Connolly said the new design attempts to reduce turbulence, which are the places in a turbine where fish and water get jostled around.
“You want a nice laminar flow, where it moves slowly through,” he said. Turbines use the force of the water to turn, so anything that can help the turbine move without big changes in pressure, or gaps where things can get impinged, will also be better for fish, he said.
Connolly said that while some elements of this design have been used in other turbines and tested at other hydroelectric dams, this is the first turbine with this specific design, developed by the Corps and Voith Hydro, with input from the BPA and NOAA Fisheries.
The agencies don’t yet know specific improvements in survival for juveniles that go through the turbines. “We have some hopes, but we’ll be doing testing of the units put in place to verify what kind of results we’re getting,” he said.
As explained in a 2016 comprehensive evaluation of the Federal Columbia River Power System, “Based on computer and physical models, the new runners are expected to improve survival of turbine-passed fish by reducing the magnitude of pressure change, the probability of blade strike, and turbulence within the turbine passageways.”
Any improvements in fish-passage rates will be among the small percentage of juvenile fish that still go through turbines. But with millions of juveniles traveling downstream every year, even small improvements can make a difference.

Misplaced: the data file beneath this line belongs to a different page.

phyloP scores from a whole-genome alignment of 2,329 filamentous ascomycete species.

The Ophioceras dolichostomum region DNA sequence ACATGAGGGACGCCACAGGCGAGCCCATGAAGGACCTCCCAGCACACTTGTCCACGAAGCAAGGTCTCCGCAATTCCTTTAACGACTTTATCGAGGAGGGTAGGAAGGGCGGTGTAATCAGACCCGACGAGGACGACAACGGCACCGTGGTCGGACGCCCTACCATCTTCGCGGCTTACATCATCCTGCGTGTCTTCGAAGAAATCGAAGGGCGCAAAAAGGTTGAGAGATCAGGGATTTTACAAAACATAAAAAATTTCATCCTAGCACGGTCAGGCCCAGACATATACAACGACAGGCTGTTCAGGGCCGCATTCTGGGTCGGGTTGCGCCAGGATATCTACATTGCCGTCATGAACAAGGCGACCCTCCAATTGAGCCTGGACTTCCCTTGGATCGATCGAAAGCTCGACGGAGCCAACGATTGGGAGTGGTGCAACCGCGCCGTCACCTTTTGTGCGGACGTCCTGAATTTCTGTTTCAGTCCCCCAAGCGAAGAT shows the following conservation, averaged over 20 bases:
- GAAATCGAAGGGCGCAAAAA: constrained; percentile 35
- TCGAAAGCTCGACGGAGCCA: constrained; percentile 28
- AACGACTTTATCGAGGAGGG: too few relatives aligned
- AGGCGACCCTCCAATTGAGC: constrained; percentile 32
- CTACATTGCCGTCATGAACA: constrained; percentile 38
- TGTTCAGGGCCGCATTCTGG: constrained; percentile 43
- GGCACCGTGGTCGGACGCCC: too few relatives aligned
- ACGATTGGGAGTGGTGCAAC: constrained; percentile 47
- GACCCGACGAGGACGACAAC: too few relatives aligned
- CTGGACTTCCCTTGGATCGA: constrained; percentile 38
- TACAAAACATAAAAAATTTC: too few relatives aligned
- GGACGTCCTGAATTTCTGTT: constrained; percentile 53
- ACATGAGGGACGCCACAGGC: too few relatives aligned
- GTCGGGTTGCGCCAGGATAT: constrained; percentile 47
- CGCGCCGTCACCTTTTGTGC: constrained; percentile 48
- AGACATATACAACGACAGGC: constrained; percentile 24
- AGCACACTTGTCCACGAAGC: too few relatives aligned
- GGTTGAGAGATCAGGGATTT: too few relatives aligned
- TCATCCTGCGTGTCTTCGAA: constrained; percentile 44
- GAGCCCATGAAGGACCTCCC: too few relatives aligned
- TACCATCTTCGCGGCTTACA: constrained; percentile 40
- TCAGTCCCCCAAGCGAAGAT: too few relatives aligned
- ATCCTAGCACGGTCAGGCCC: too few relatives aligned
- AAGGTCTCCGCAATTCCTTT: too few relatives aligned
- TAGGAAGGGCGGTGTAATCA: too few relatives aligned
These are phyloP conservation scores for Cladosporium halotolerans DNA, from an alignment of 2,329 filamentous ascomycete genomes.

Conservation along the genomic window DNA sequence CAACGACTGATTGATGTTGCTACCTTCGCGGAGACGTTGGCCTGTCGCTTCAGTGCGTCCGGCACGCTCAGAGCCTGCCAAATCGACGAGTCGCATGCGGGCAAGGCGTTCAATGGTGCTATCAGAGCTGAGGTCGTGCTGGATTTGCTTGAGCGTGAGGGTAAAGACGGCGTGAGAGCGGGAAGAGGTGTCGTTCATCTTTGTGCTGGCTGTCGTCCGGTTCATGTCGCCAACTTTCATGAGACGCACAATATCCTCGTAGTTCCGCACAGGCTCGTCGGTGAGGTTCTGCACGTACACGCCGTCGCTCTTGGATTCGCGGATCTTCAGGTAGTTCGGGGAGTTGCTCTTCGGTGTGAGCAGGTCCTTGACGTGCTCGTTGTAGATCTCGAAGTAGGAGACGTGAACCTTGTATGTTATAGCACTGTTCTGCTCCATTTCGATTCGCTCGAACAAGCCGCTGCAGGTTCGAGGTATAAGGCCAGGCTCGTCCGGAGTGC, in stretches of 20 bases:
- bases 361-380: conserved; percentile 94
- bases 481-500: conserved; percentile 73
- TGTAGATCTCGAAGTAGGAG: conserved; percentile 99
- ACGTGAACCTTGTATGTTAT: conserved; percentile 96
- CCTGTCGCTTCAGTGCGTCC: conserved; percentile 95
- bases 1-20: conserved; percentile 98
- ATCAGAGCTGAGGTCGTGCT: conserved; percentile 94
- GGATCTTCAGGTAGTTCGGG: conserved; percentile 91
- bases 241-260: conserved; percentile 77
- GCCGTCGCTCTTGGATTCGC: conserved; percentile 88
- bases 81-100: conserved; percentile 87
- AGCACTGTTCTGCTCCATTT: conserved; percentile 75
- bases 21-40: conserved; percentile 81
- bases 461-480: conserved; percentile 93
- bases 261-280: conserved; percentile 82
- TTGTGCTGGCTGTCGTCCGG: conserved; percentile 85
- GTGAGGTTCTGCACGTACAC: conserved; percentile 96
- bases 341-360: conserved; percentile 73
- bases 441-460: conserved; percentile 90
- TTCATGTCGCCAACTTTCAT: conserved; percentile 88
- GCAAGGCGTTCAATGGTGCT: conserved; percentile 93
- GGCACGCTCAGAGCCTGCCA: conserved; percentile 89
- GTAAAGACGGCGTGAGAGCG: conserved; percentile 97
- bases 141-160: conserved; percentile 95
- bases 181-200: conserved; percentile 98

Young fish get past dams on their migration downstream through many routes, including through turbines, juvenile bypass systems, spillways and surface passage routes, or collected and transported by barge or truck downstream. “Operations and structural improvements have been tailored to the specific conditions and structure of each dam to reduce the portion of juvenile fish that pass through turbines,” the FCRPS evaluation said. “Depending on location, time of year, and species, approximately 76 to 99 percent of juveniles use these non-turbine routes,” it said.
Juvenile survival rates also vary by route, species and flow conditions, with the lowest survival rates for fish that pass through turbines.
“We’re pretty proud of the strides we’ve made to improve passage at the dams,” Connolly said. “Whether it’s the spillways, the turbines, or the bypass systems, we’re meeting or beating the goals that were set years ago.”
Fish passage was the main focus in this new design, but “because of both the efficiency gains and the lost generation risk, we’re feeling pretty good about this project,” Connolly added. “We did have to spend money to get it in place, but the design principles we’re hoping to apply to McNary in work we have coming up, and in the future at John Day. Those benefits will propagate across multiple dams.”
While some question spending money at Ice Harbor when it is undergoing a breaching analysis in the Columbia River System Operations environmental impact statement, Connolly said the effort to redesign and replace the turbines started two decades ago.
“It was largely getting to the point where the work had been commissioned, and the dollars were in place,” he said.